I want to give Adobe money. I want to continue using their Adobe Connect webinar platform. Adobe hasn't made it easy.
This is the story of two failures. One is a collection of broken systems. The other is poor customer service that can't or won't help me.
Adobe Connect has been my webinar software of choice for several years. I've used them frequently at times, infrequently at others. I've renewed my annual subscription automatically without any thought. To Adobe, I should be easy money.
That is, until Adobe didn't let me renew. Let this be a cautionary tale of how poor customer service can needlessly cut easy revenue.
Adobe Connect's Broken Renewal System
I've used Adobe Connect for many years. My problem occurred when it came time for my account to renew. The first sign of trouble was the initial renewal reminder email. Here's the text:
Dear New Customer,
The subscription shown below will expire 6 days from today. Because you are a valued subscriber with us, we wanted to let you know of this and invite you to renew your service today.
Below the text was a invitation to click on a link to renew my subscription.
There are three problems with this email:
- I'm not a new customer. (Holy CRM system, Adobe!)
- Giving customers just six days notice isn't very friendly.
- The renewal link made the email feel like a scam that might be trying to illicitly obtain my login info or my credit card number.
I decide to bypass the email and login to my Adobe Connect account.
Fail. Nowhere could I find a place to renew or even check on my account status. I finally found a link that connected me to my Adobe account, which was on a separate website.
Fail again. Here, I could see my Adobe Connect subscription, but couldn't find a way to renew. By now, the failure points are adding up:
- The first renewal notice gave just six days to take action.
- The email looked phishy.
- There wasn't a clear way to renew in the program.
- There wasn't a clear way to renew in my Adobe account.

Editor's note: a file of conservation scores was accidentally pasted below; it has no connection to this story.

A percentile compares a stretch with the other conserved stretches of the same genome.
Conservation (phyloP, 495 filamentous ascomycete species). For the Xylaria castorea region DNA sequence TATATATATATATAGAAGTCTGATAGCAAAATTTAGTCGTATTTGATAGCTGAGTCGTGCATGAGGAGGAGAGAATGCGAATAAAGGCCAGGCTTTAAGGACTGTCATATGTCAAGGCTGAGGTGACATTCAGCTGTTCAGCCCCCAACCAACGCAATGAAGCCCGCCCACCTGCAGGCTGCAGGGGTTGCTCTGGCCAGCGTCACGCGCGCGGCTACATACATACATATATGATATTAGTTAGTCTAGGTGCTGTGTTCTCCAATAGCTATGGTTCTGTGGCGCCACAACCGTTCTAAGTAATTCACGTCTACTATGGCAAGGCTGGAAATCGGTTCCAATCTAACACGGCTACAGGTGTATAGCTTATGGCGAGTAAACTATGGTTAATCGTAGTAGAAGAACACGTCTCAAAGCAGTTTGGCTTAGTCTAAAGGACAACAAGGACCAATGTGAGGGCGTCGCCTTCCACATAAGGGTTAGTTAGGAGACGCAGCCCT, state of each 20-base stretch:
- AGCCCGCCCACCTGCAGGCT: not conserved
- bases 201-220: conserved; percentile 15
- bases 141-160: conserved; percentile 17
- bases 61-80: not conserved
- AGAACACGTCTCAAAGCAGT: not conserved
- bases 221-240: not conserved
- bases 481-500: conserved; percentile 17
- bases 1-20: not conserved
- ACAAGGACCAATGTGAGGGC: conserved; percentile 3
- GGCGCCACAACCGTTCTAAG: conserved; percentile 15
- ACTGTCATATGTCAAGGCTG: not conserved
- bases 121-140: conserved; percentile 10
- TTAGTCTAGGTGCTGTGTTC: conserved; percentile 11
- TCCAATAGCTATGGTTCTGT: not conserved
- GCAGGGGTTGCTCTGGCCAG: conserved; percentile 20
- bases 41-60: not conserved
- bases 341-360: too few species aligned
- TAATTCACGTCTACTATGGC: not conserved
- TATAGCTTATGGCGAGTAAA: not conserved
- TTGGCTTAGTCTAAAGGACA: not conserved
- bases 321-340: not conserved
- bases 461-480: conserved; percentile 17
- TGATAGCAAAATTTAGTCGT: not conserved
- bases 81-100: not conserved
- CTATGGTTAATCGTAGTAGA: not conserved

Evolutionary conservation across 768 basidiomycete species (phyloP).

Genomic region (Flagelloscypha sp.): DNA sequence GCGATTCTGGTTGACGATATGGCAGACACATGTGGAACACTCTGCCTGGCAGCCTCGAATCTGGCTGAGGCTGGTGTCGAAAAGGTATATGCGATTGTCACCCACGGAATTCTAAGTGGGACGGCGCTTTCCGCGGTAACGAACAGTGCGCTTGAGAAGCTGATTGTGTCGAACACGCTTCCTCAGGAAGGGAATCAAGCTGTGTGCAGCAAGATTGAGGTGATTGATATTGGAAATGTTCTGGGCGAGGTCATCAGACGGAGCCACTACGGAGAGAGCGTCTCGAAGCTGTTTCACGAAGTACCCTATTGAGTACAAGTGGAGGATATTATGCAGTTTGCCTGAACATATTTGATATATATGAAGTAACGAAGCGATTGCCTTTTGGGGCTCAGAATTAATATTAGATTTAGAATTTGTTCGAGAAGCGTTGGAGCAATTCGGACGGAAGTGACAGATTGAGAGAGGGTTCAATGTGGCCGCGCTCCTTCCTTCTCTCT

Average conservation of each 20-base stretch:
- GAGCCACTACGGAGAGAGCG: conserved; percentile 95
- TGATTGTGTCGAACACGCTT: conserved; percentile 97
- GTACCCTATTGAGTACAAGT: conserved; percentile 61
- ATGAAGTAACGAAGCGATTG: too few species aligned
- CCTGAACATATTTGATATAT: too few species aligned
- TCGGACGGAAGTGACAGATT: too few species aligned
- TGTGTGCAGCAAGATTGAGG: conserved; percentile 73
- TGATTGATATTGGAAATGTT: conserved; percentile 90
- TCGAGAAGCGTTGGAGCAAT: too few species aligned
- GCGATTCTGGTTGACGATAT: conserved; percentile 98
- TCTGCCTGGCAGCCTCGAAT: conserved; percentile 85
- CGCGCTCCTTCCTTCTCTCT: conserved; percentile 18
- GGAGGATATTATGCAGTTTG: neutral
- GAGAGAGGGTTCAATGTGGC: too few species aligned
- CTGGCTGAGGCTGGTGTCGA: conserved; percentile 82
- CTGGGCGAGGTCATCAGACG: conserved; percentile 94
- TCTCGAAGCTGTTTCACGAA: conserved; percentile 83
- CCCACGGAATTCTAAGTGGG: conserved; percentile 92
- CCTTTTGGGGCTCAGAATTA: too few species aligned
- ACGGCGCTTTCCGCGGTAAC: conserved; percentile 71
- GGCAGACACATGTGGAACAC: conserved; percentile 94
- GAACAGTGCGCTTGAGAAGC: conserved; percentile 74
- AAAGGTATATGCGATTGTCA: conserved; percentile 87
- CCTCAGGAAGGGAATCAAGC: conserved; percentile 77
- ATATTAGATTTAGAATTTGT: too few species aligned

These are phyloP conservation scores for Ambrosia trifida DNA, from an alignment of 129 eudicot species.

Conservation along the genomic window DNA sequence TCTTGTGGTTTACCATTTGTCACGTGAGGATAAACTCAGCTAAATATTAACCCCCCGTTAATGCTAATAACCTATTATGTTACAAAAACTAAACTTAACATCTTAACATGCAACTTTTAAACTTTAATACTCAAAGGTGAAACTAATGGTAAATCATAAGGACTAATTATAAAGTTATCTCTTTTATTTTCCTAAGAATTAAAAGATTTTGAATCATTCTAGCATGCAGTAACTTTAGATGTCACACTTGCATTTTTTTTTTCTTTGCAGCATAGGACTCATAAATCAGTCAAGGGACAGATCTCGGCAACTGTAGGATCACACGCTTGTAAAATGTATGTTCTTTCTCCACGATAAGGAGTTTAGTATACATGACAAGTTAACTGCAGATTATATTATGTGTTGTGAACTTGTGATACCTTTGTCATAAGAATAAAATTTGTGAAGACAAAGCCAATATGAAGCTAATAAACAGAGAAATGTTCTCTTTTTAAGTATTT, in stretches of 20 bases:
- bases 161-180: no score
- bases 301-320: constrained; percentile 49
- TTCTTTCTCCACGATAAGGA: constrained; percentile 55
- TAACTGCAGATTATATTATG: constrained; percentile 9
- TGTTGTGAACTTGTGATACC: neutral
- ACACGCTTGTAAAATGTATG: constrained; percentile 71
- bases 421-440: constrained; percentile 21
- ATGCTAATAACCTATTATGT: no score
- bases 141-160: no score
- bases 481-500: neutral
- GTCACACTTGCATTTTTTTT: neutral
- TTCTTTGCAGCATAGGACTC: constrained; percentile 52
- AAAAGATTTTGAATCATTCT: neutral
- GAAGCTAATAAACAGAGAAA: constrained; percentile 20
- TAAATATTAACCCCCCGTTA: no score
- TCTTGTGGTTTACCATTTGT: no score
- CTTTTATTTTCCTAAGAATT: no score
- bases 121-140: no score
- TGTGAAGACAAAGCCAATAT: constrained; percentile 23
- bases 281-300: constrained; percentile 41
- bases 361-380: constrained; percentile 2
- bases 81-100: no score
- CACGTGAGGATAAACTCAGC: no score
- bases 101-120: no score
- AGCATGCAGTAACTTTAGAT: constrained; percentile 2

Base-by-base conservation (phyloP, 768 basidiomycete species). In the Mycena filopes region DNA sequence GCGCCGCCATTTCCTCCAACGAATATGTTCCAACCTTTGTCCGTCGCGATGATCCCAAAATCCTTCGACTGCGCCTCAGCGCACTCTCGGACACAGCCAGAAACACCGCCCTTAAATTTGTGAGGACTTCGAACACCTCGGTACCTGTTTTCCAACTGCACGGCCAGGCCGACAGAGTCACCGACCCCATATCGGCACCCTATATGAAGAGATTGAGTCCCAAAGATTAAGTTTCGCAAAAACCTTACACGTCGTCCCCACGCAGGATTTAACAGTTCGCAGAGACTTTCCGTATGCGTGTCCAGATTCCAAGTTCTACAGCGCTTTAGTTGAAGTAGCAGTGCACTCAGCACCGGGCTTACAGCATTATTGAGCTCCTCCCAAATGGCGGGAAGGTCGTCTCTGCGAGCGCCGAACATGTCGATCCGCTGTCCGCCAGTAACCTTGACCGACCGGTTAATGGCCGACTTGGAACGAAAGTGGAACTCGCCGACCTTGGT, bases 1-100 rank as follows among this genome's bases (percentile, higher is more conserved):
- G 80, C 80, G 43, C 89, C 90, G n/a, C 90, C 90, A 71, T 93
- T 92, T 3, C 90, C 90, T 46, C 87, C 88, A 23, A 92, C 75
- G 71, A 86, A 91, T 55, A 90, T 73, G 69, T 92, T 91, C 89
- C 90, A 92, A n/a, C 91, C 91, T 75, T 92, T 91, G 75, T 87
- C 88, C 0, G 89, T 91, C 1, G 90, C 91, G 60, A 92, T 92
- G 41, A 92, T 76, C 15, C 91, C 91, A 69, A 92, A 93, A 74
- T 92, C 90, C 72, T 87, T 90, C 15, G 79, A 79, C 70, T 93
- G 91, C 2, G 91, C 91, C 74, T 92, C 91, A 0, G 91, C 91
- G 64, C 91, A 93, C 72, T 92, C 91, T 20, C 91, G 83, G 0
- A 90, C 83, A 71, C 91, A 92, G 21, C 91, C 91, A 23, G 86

Adobe should have made it extremely easy for me to renew my account. Instead, they gave me a system so broken that it made me question whether I still wanted to use it.
Adobe Connect's Poor Customer Service
Customer service should be there to rescue you when something fails. In theory, some helpful and knowledgeable person can help you navigate through the system's quirks and solve your problem.
Not at Adobe.
My first attempt was online self-service. There was no apparent help to be found, so I tried chat. Sadly, the chat associate was very unhelpful.
He kept insisting that I click on the link in the email (even after I said I wouldn't) or call the phone number listed in the email. There was no phone number listed in the email.
Why couldn't the agent just help me?
Finally, the agent relented and gave me a phone number. I tried calling but I got an automated message telling me the department was closed. This seemed odd since I called at approximately 4:30pm Pacific time.
I tweeted my problem to @adobeconnect as a last ditch effort for help. They never responded.
A few days later, I received another email:
Dear New Customer,
We have recently canceled the following subscription.
The email told me my account was cancelled, but there were no instructions for renewing. I immediately tried to login and sure enough, I could no longer access my account.
So, I tried contacting customer service again. This time, I found a technical support number to call. I gave up after waiting on hold for more than 20 minutes and tweeted again. Frustrated, I sent a tweet to @adobecare.
Eureka! I got a response:
Unfortunately, the gist of our conversation via direct message was I needed to call. I tried calling the number they provided, but that department was closed.
I'm done with this.
Your Move, Adobe
Broken systems and poor service have cost Adobe a customer.
They've simply made it too difficult for me to give them my money. Here's a summary of the attempts I made to renew my account:
- From my Adobe Connect account.
- From my Adobe account.
- Via chat.
- Via phone (attempt #1).
- Via Twitter (attempt #1).
- Via phone (attempt #2).
- Via Twitter attempt #2).
- Via phone (attempt #3).
As the old saying goes, eight strikes and you're out.
Perhaps my case is an isolated incident. I doubt it. I would wager that this is a big iceberg. There's likely to be many other customers who are in the same situation.
The lesson here is broken systems and service failures can needlessly cost your company revenue, even if customers are happy with your product or service.
To Adobe, I've spent thousands of dollars with you over the years. I've recommended your product to others.
Now, it looks like I'll be shopping for a new webinar service provider.